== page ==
More addictive than pornography, Wordpress themes are truly the crack cocaine of the web

 

I’VE FINALLY FOUND something on the internet more addictive than pornography.

If you’re not a blogger this will mean nothing to you. But for those who are in the business of self-promotion – perhaps in the vain hope of turning a buck in the digital era – chances are you too will have spent hour upon hour looking at Wordpress themes, truly the crack cocaine of the web.

I run a blog called Unofficial Partner ( unofficialpartner.co.uk). It started out as a pub conversation about why the Olympics takes money from McDonald’s, fighting obesity via the medium of a Big Mac and chips.

The name is an oh-so-clever take on the cult of the Official Partner, a term devised largely to avoid using the word sponsor, which is seen as a bit old hat, with connotations of kids coming to the door asking for donations for the half marathon.

The aim of Unofficial Partner was to position the blog – and by extension me – as a maverick outsider fighting corporate double-speak; the classic flawed anti-hero railing against the capitalist system while simultaneously trying to make enough money to pay for a new iPad.

A designer friend did me a logo – a suitably lo-fi scrawl – and I went in search of a website to match.

This, as X Factor contestants often put it, was the start of an emotional journey. Bloggers have quite a few choices in terms of which platform to use. Blogger, Google’s offering, feels a bit too much like I really am an amateur, as opposed to a faux amateur, which is a very fine distinction but one that keeps my sanity when I go to work in the morning.

The hip choice is Tumblr, which is great for shorter stuff and photoblogs, but struggles a bit if you want to upscale to a more magazine- style thing. This leaves you with LiveJournal, TypePad and Drupal – too American and a bit weird – and Wordpress, which is the big beast of the blogging market, and has the most mature developer ecosystem.

So I went for WP, as we call it, and set about customising my front end, which is a saucy way of saying I tried to find a template, or theme, for my website.

It’s at this point I lost two months of my life. Far from being a creative hotbed, the blogosphere has been homogenised by the two most cantankerous types of people known to man: designers and developers.

To become a blogger is to enter in to the middle of these two professions, who are waging a catfight to the death over the future of the internet. Designers are obsessed with the look of a site and developers are the ones who do the coding to make it work. It’s a words and music type of thing.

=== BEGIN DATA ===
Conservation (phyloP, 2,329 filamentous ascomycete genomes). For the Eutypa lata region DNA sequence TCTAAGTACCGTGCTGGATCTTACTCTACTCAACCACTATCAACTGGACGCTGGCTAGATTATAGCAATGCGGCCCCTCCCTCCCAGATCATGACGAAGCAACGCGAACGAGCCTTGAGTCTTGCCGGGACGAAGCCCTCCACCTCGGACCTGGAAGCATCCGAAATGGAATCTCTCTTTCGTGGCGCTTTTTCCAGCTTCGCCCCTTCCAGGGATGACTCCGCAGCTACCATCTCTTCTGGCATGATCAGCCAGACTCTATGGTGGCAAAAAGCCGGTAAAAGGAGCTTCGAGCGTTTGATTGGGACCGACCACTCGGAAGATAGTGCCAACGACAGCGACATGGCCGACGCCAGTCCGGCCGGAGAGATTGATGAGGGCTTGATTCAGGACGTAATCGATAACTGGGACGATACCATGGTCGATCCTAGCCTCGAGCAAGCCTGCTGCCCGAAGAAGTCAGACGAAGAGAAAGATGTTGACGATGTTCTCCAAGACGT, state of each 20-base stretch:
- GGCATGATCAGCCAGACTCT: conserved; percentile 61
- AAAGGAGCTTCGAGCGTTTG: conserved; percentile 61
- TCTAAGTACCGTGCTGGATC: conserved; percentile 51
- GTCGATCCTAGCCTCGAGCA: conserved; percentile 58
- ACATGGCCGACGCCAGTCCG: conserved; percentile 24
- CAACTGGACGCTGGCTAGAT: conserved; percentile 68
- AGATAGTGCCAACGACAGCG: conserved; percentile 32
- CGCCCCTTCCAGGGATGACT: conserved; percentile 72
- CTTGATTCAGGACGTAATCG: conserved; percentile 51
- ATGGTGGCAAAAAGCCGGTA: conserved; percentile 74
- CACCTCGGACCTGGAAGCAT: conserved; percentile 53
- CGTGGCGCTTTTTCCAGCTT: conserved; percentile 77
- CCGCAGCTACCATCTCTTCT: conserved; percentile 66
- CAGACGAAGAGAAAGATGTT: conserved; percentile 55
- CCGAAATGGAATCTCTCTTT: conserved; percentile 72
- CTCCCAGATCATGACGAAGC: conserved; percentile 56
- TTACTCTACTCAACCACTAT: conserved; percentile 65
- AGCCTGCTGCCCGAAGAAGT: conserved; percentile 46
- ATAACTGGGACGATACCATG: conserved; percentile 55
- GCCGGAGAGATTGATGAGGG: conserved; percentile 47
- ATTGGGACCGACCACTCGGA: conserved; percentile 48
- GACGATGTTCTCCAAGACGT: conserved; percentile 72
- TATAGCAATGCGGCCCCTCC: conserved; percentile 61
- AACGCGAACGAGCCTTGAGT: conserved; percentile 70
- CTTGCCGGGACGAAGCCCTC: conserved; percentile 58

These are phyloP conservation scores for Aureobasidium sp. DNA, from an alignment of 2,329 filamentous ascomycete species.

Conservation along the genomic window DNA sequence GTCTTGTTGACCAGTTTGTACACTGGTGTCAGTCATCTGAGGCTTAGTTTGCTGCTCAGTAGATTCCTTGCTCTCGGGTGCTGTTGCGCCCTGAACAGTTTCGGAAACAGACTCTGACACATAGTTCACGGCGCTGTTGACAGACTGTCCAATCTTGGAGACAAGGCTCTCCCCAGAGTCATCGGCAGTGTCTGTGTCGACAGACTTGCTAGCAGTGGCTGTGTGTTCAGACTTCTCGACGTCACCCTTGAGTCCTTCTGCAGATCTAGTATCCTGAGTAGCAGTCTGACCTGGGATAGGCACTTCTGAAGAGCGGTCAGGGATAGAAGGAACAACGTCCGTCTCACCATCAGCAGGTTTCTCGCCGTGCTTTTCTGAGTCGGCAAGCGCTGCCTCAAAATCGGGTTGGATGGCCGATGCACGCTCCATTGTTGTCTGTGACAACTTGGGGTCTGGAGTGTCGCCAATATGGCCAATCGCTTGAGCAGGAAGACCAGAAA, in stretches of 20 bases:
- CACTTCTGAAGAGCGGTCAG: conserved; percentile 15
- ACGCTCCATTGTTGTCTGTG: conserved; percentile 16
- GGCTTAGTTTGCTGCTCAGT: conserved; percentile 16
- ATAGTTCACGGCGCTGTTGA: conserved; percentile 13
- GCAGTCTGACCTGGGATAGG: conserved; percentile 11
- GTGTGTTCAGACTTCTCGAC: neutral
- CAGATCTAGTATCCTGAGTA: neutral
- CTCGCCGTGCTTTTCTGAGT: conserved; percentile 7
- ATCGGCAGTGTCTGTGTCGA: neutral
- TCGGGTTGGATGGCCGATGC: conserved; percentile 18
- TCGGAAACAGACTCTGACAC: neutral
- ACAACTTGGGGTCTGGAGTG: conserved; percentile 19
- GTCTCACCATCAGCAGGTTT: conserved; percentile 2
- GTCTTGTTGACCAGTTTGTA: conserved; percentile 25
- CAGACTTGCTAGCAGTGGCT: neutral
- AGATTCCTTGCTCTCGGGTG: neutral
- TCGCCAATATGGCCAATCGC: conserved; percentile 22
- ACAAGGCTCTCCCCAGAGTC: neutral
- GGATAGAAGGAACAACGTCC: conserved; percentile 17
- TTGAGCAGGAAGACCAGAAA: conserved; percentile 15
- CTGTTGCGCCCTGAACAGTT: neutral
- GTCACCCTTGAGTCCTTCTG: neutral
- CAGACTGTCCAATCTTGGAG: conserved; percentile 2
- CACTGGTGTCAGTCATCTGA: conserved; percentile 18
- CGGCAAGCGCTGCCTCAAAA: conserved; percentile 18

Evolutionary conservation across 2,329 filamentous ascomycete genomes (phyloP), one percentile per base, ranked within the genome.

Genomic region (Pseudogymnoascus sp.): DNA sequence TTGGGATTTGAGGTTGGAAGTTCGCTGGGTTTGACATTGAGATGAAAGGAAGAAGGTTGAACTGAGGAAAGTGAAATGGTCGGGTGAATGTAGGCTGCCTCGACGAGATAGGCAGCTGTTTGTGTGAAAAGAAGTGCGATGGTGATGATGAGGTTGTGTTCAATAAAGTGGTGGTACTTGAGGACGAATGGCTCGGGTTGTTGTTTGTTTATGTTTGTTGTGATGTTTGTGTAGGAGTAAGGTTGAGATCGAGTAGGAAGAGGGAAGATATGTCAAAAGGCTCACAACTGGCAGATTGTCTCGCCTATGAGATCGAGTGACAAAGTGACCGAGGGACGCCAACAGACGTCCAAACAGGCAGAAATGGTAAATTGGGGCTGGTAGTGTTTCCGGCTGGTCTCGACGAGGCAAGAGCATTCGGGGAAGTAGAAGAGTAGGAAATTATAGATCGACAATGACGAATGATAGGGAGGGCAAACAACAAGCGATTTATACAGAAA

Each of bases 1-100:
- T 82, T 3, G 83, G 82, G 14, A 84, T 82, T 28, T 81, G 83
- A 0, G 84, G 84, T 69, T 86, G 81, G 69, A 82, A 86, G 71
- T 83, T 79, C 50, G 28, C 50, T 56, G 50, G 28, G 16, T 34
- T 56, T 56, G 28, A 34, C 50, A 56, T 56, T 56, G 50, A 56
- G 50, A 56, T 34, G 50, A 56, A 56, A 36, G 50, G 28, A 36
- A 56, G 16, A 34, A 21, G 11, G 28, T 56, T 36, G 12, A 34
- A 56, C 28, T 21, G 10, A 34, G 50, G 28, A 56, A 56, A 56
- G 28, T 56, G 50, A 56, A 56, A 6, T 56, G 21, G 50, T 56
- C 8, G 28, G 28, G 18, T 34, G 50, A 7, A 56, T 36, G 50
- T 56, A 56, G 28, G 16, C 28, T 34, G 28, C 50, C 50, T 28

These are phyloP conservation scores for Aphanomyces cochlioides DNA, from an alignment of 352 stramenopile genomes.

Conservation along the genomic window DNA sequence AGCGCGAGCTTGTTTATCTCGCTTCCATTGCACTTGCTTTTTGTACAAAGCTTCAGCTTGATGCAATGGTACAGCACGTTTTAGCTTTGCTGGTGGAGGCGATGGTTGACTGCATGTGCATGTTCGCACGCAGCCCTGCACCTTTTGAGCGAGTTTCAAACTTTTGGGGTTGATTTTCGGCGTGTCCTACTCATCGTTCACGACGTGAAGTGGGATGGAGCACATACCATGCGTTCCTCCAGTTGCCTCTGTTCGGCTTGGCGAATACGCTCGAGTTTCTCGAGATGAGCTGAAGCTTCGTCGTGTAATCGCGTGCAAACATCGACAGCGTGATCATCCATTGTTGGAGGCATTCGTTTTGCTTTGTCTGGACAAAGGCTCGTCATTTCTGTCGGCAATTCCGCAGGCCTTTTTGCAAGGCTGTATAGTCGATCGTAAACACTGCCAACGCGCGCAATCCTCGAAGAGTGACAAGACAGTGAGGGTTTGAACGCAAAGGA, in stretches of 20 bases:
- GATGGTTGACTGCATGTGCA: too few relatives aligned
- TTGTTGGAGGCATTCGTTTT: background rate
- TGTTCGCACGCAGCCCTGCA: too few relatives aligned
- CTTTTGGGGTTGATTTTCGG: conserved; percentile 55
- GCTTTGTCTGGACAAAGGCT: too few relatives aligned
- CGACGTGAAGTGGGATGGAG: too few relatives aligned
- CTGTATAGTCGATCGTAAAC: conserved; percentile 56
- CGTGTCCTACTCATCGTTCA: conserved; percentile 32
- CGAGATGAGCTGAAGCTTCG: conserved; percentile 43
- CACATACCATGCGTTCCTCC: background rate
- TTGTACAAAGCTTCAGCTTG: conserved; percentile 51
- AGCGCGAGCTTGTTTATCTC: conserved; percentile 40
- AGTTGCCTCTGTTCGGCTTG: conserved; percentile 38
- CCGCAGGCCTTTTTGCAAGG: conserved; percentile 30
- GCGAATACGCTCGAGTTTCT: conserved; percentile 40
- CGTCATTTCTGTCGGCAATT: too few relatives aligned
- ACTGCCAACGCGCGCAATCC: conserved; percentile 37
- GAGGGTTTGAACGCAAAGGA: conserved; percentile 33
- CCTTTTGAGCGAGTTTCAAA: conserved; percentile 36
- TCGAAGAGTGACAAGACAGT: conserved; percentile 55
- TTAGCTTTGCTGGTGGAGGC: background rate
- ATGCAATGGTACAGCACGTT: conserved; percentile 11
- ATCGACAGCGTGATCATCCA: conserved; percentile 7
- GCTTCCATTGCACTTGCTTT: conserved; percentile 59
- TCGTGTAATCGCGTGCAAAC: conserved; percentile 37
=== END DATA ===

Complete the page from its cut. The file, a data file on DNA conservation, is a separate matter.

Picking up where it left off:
There are cultural differences, too. Designers wear Japanese denim, T-shirts with ironic logos and use phrases such as “authentic white space”. Developers wear Gap combat trousers, tend to rank rather high on the autistic spectrum and smirk when you ask simple questions.

Developers can earn more money than designers and are largely responsible for the rise of the theme market, which has flourished because most people who want to write a blog can’t – and don’t want to – learn how to code. This has the added benefit of not needing to come into contact with developers.

Designers view themes as being anti-creative and, more importantly, to have taken the money from their pockets, as it allows anyone to start blogging in minutes without needing their services.

This is largely their own fault. Most designers are like hairdressers – you go in asking for a particular style and come out with the one they can do.

They, like journalists, photographers, musicians and film-makers, are being undermined by the internet’s ability to disrupt their world just because it can. The web is asking a question that many are struggling to answer: what is a professional designer?

In simple terms, to earn a living designers must come up with something both bespoke and scalable, and have to be better, cheaper, and just more creative than what’s available free in the theme forests of the web (tap “Wordpress theme” in to Google and you get about 78,700,000 results).

But, as I’ve grazed endless themes, with their promises of cool minimalism or an urban modern take on grunge, I’ve realised that none of them are exactly what I want.

The best blogs, like the very best magazines, capture a spirit that is hard to pin down until you experience it. Despite all the rubbish on the internet, there remains a genuine excitement about coming across a group of people who are articulating a world view that matches or challenges your own, whether that’s the Huffington Post or the woman in Ranelagh posting cake recipes and pictures of her daughter’s wedding.

There were 555 million websites on the internet in 2011, according to Pingdom, and because of themes many of them look and feel exactly the same. The coders and developers have won out.

But the next era must surely be about differentiation and the reinvention of the designer’s craft. If the last few months has taught me anything at all, it’s that it’s better to work with human beings than lines of XTML or CSS code. Yes, they’re a pain in the arse, expensive and difficult to work with. But, aren’t we all?